Yes. By definition, it would be extremely sexist. But wait...there's more.
When developing worlds, it's always a good idea to work out why things have evolved as they have. For example, was magic discovered, like the wheel or steam engine, or has it always been manifest, beyond ancient memory? What makes human females different from males or even other species that they alone can control magic, what makes them unique in this regard? And, if magic is ancient in origin, and sacred to the point of establishing unique gender roles within a society, (at least for one that has evolved into a city-state or beyond), then religion would probably permeate every aspect of daily life. In fact, the current social structure would almost certainly be the result of a long history steeped in draconian religious law, giving rise to a religious hierarchy, rigid caste system (especially if only some women are magic users, or if there is a difference in ability - since it is a divinely given ability, it would necessitate a social hierarchy), and extremely restrictive and judgmental social customs, including religious courts and the elimination of heretics. Logically, to me, it doesn't sound like the men, under these conditions, would be allowed the autonomy to run daily matters, beyond the role of labor. If the men in this society are significantly stronger and more prone to violence, as human males have been, how do the women maintain power, or more precisely, how did they achieve dominance in the first place? If they had to fight for it, the society would probably be even more tightly controlled, men being held in fiercely guarded camps, or perhaps even having to completely cover themselves in public.
If child bearing is also sacred, (what about child rearing?) this further underscores the separatism inherent between genders, which begs the question, is there romance within this society? Do unions exist, are they arranged or are the women and men completely separated except for the expressed purpose of procreation? Is it church sanctioned? Beyond procreation, are the primary relationships in this society homosexual? Is it an honor to be selected to give birth, or, regardless of the eyes of the church, is it a secret shame because of the association with the male of the species.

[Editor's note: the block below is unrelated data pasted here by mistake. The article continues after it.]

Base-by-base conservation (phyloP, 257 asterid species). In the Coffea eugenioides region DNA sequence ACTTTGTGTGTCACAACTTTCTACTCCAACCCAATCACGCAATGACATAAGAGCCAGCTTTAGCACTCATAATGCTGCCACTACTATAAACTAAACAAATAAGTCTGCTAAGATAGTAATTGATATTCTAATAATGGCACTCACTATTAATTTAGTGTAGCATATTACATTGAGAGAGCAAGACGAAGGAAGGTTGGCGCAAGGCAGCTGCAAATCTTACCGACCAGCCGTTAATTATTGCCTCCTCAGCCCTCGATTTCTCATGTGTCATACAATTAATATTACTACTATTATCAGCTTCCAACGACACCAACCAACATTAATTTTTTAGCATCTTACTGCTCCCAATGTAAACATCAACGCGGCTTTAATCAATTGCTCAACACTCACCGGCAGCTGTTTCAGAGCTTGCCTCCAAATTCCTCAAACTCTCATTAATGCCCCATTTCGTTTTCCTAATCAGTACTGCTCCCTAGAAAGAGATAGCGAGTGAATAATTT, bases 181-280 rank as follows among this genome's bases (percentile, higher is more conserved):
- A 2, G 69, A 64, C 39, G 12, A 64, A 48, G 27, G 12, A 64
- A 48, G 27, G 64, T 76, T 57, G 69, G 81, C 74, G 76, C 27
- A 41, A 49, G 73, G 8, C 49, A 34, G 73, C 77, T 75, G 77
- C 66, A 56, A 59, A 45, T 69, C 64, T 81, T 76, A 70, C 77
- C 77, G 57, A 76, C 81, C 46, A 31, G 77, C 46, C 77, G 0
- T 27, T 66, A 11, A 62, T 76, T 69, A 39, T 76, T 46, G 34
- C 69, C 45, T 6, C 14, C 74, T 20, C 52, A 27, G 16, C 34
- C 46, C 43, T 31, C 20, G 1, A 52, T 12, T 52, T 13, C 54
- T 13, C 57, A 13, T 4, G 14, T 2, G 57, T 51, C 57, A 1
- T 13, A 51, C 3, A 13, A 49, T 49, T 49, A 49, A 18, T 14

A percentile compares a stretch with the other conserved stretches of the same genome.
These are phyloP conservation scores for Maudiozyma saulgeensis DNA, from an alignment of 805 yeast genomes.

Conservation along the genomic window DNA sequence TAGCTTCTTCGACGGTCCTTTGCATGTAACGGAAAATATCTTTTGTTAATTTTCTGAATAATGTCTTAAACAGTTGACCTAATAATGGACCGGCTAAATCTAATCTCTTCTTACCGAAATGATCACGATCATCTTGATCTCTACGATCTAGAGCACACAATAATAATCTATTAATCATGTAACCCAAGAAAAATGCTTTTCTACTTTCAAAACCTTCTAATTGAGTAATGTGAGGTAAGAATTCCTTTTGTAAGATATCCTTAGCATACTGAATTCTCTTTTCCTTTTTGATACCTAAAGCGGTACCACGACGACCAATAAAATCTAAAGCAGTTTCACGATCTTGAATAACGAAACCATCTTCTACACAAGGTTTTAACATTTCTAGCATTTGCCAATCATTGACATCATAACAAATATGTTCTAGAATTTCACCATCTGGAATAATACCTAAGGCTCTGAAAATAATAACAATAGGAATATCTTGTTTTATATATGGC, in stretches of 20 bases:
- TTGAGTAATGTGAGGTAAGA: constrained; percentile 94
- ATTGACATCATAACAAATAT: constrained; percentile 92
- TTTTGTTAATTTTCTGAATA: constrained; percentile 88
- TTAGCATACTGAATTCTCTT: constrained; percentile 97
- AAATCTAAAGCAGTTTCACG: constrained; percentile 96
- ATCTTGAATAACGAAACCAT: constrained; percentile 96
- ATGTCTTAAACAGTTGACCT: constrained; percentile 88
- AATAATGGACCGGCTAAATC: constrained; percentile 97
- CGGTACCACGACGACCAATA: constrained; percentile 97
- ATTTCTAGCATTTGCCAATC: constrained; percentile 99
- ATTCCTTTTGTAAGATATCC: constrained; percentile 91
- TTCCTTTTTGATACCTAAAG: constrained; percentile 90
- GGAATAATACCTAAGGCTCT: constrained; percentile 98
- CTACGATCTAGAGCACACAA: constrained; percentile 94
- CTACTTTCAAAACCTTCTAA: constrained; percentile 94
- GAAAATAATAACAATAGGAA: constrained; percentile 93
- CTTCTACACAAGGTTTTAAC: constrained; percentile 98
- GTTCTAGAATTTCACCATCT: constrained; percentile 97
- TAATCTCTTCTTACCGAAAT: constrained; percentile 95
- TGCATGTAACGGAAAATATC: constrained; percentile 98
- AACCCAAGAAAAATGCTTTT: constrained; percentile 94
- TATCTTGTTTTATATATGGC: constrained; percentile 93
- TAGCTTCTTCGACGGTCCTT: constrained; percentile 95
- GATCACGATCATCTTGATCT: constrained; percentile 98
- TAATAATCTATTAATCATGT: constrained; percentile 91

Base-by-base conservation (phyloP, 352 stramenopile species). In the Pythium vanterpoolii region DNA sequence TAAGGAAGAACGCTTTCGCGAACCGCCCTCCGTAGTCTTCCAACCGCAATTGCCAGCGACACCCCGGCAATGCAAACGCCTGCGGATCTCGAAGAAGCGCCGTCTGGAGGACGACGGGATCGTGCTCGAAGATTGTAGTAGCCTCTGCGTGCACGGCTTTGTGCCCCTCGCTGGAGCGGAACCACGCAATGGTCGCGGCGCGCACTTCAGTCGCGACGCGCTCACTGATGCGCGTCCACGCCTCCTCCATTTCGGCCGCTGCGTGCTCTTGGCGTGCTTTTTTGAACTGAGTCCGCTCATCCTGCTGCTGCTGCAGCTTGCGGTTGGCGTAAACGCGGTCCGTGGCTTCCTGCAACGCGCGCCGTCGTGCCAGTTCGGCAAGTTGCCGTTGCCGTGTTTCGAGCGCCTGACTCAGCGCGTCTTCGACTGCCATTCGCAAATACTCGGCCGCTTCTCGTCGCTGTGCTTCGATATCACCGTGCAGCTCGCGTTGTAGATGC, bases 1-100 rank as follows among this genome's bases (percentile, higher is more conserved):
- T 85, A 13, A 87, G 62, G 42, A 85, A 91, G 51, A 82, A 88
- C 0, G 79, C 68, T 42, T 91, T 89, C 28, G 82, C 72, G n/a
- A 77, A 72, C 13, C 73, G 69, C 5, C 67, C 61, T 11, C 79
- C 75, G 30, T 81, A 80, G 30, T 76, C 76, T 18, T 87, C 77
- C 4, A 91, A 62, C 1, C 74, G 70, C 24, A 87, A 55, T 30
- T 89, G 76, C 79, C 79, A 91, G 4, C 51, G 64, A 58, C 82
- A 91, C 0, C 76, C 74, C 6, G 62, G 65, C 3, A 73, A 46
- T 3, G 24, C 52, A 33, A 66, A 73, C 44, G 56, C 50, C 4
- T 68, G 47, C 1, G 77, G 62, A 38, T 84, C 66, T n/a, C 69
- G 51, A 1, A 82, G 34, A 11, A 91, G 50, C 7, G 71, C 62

What do women and men think of one another? How do they interact? Are they even allowed to interact? Who fights the wars? Who starts the wars and why? If they send men to war, do they do so to control their populations through pointless arranged wars with other states? How are the genders educated? Do they worry about sin or souls? What are the religious requirements of each gender? Is there a god? More than one? How does the concept of magic influence society? What about the application of magic? Does greed exist? Murder? Debauchery? What are their stories like? Myths? Legends? Hope and dreams? When they think of the future, what do they see?
Are all societies on this planet similarly aligned, or is this culture unique. If so, how are they viewed by other nations and people? How does trade work?
And if they all get along passively, working together in a Utopian state, how did they overcome their predatory DNA to chill out and learn respect for one another, like in the species' early evolution? Or is this far into the future of this world?
SFF has a tradition of creating worlds as metaphors to address social commentary, the evils of the society being tipped or exaggerated in order for the book's themes to be explored. As a result, many of those worlds are familiar, but as the social fabric gets increasingly distorted, more explanation (creative investment) is required to maintain the suspension of disbelief. It's not necessary to actually write the history of the people, but everything that does happen needs to be consistent with that history. It's tough to do well.
The Iraqouis example works because of their level of development, that of a hunting and gathering tribe in a land of plenty. However, you mentioned technology. Imagine the magical gender division of your world in 1400 England. What would daily life look like? Humans have a history of being mercilessly cruel and power hungry to the point of absurdity. How does this society overcome this tendency? Or do they?
Yes, it is sexist, but it's still full of story. I'd recommend sorting it all out, the history of it, let your mind race from consequence to consequence, logical requirement to logical leap, and then figure out the themes you want to explore...or write it, and then go back and see what themes emerged, and reinforce those. The bottom line is there needs to be a story reason for why the world is as it is.
That's my 2 cents.